Since that time, there has been gradual improvement, but not another big leap. I think we're going to see in the next 20 years an enormous leap in the life span from biotech-originated therapies. Some will be drugs. Some will be related to diagnostics and knowing who needs to have certain types of treatments. There is a giant opportunity for social good and the economy.


Q: Are you in it for the money, the excitement, or the social contribution?
A: Some combination of excitement and social contribution. If those things happen, certainly there will be some money made. Money is not my key issue. Companies are going to need lots of capital. It does not happen for free. Look at how much capital is tied up in IT. It's a trillion dollars or more. It will take 20 years to create that much new value in biotech and bioinformatics. It won't happen instantly.


Q: There's been a lot of turmoil between big pharmas and small companies, some of which are struggling. What's going on and what role does Wall Street play?
A: If we rolled the clock back in the PC industry, you could look at how VisiCorp (known for marketing VisiCalc, the first spreadsheet) and Software Arts (which developed VisiCalc) destroyed themselves by having their relationship fall apart. There are bumps in the road. At the same time, you can't ignore Wall Street but [investors] should not throw out the baby with the bath water.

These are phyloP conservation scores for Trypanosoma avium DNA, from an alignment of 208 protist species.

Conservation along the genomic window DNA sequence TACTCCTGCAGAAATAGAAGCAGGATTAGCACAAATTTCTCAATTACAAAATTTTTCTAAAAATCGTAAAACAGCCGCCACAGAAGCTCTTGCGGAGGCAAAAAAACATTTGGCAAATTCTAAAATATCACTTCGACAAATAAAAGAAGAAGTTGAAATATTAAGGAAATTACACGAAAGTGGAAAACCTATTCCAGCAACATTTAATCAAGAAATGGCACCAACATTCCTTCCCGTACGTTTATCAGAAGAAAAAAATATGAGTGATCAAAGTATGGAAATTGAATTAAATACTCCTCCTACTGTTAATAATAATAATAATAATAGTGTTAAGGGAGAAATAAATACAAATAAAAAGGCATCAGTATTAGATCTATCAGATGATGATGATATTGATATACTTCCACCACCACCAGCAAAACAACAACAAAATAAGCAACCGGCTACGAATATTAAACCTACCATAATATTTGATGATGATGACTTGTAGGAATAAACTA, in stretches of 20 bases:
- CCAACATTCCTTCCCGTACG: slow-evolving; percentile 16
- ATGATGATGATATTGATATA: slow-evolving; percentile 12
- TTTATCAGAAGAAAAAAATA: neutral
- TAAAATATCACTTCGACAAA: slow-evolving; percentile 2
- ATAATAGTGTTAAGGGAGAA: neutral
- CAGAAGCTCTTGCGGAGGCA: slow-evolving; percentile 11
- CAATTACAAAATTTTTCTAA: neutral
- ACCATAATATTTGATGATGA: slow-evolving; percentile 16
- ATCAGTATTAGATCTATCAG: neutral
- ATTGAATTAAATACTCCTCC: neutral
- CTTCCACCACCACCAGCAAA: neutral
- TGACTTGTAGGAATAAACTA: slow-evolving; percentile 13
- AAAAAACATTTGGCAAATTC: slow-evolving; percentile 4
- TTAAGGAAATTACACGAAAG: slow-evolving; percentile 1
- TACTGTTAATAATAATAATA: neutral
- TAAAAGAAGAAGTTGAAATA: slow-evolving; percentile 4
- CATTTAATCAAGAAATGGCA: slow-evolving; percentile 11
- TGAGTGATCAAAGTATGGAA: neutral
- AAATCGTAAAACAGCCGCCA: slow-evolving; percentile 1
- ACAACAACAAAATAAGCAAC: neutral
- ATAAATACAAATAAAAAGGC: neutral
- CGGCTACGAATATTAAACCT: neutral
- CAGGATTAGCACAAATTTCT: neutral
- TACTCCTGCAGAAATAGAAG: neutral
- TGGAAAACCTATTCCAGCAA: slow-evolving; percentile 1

Q: What does the future hold for Big Pharma?
A: The drug business is still dominated by vertically integrated companies, most of which are more than 100 years old and whose roots were in the chemical [business]. They've had a similar business model [all this time]. Some will find a way to become reinvigorated, but in the long run, the 10 top companies in health care will be young.

The big pharmas today are like mainframe companies 20 years ago. Mainframes went from the center to a funny little niche. The mainstream market is about PCs. That was a radical shift.


Q: How will this go down in biotech?
A: Just over half of the drugs in clinical trials today were developed by biotech firms, not big pharmas. There were only a few just a few years ago. Then it's going to be 90 percent and then 98 percent. As this occurs, the center of gravity will shift. That's why you find so many of the big companies reaching out to the smaller ones. The most effective thing for Big Pharma is to work in partnerships.


Q: What specifically is the strategy of Intellectual Ventures (IV) with respect to biotech, and will you target certain segments? (The only companies IV will publicly say it has funded are a software company named OpenDesign Inc. and Rosetta.)
A: It's hard to know the exact moves. We're looking at a variety, and we kick the tires. The good news is the stuff I used to do is hugely relevant. Computers are the most important tool going forward. The primary reason the genome is sequenced today is that they have the computational power.